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Damning report into privatised prison probation service

A devastating joint report on government programme reveals it is having a negligible impact on reducing prisoner reoffending rates.

A key part of the government’s “useless” probation privatisation reforms could be scrapped and not impact on the resettlement of prisoners, chief inspectors of probation and prisons have warned.

A “devastating” joint report on the government’s Through the Gate programme, reveals work done by 21 Community Rehabilitation Companies is having a negligible impact on reducing prisoner reoffending rates.

Dame Glenys Stacey, the chief inspector of probation, and Peter Clarke, the chief inspector of prisons, say too many prisoners are released without accommodation.

Additionally, in too many cases prisoners’ risk to the public had been inadequately assessed before release.

Despite mentors being part of the service, they only found one prisoner out of the 98 being examined for the report had been mentored.

“None of the early hopes for Through the Gate have been realised,” the report says. “The gap between aspiration and reality is so great, that we wonder whether there is any prospect that these services will deliver the desired impact on rates of reoffending.”

The chief inspectors’ report was based on visits to nine prisons where Through the Gate services were delivered by seven different rehabilitation companies in England and Wales.

“The overall picture is bleak,” it concludes. “If Through the Gate services were removed tomorrow, in our view the impact on the resettlement of prisoners would be negligible.”

It says CRC staff focused on producing written resettlement plans to meet contractual targets, while attention on prisoners with needs dwindled.

“Many have enduring problems including mental illness and addiction, and yet links between treatment in custody and in the community were not always easy. Indeed the whole transition is often fraught.

“Affordable accommodation is hard to source, and claims to state benefits take time to process, so some prisoners are released with nowhere to live, and like others, may face weeks without any income.”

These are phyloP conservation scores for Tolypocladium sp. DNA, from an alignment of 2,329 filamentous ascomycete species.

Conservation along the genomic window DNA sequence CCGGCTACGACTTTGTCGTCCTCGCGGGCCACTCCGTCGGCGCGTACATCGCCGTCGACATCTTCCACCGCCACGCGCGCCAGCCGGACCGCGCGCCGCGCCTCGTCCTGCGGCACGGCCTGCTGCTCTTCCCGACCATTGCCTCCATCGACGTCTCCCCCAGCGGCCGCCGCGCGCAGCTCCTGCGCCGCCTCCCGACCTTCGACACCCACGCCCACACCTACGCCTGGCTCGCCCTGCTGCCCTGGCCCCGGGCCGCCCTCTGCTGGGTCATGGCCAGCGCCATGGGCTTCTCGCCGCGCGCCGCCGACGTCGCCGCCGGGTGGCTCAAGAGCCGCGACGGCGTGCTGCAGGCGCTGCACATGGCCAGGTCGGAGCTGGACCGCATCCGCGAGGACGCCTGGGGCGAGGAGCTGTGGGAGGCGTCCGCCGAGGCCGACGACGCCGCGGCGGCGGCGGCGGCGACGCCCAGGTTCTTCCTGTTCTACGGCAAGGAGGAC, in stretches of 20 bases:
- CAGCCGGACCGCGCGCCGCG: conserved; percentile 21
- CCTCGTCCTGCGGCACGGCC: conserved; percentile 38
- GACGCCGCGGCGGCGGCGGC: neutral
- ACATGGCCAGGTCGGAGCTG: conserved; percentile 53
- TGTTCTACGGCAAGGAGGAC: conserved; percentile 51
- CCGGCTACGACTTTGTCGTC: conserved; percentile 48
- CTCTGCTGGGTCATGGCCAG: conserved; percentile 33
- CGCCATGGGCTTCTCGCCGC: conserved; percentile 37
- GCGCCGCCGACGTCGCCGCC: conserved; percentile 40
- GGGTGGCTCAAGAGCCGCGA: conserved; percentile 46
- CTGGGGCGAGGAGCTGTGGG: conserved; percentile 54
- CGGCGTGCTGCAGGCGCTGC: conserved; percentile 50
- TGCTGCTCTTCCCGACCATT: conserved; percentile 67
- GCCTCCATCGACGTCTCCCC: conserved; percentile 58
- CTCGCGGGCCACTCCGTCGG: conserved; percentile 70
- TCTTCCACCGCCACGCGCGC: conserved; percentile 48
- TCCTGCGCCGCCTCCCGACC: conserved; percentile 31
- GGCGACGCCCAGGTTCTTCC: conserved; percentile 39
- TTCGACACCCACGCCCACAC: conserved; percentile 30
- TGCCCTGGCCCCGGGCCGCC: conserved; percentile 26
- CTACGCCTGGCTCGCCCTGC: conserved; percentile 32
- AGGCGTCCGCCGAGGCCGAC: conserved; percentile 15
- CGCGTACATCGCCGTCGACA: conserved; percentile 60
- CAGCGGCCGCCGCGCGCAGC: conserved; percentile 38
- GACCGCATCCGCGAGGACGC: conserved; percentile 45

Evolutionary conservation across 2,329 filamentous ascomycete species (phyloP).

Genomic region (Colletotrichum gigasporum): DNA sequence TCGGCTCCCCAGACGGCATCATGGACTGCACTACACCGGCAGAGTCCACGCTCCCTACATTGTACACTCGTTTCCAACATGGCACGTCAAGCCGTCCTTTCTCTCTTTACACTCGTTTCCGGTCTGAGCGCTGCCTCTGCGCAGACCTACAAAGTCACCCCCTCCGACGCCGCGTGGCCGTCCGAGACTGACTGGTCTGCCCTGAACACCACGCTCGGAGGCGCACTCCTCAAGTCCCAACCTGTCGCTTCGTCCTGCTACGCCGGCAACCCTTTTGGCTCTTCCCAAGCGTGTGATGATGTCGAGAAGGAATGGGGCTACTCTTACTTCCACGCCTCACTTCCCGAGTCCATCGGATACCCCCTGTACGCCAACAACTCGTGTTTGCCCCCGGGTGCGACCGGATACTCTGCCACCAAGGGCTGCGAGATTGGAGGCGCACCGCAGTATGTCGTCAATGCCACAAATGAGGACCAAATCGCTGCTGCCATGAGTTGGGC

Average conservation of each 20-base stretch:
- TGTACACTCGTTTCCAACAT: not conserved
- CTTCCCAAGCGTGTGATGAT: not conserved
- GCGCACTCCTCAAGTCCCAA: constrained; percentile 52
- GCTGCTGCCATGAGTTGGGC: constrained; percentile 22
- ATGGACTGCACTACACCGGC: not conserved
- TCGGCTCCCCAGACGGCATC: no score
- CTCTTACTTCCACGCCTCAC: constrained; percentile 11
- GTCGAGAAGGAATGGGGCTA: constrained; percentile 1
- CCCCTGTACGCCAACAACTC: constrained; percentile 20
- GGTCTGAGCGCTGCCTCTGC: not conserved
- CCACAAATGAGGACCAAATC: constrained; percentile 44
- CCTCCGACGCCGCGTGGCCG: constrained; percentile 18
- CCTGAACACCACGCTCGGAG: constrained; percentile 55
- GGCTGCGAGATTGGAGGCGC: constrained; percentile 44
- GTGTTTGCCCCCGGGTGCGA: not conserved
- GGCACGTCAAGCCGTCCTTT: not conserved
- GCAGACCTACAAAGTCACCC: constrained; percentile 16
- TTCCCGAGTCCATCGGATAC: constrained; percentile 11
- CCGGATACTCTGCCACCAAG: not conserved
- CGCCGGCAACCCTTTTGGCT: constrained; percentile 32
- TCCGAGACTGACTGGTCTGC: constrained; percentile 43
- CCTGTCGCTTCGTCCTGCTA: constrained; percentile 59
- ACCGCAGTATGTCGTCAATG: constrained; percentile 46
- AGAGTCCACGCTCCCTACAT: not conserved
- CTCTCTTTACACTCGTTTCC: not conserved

The delivery of post-release resettlement services was one of the key aims of the government’s Transforming Rehabilitation reforms.

Privatisation of probation services began in 2014, with responsibility for low and medium-risk cases being given to publicly owned CRCs.

Frances Crook, of the Howard League for Penal Reform, described it as a “devastating report on a growing scandal” adding: “One of the first challenges for the new government is to sort out this mess.

“The break-up of the public probation service, with a large part of it handed to private companies, was supposed to turn lives around, reduce reoffending and make us all safer.

“Instead, successive inspection reports have shown that the risk to the public has increased, and now we learn that Through the Gate services are so useless that they could stop tomorrow and we would not notice the difference. People who are trying to lead crime-free lives are being let down,” she said.

Labour’s shadow justice secretary, Richard Burgon said it was down to “a complete failure of the Tories’ reckless part-privatisation of probation".

He added:“Public safety is being put at risk because ex-offenders aren’t getting the support, supervision and rehabilitation they need.”

A Ministry of Justice spokesman said: “We will take all necessary action to make sure the probation system is reducing reoffending and preventing future victims.

“We have undertaken an overarching review of probation, looking at the standards we set for providers and how we hold them to account. Additionally, we have made changes to how community rehabilitation companies are paid so they can focus on activities that will help cut crime. 

“As part of part of the probation review, we have been looking at Through the Gate services and will be publishing our findings in due course.”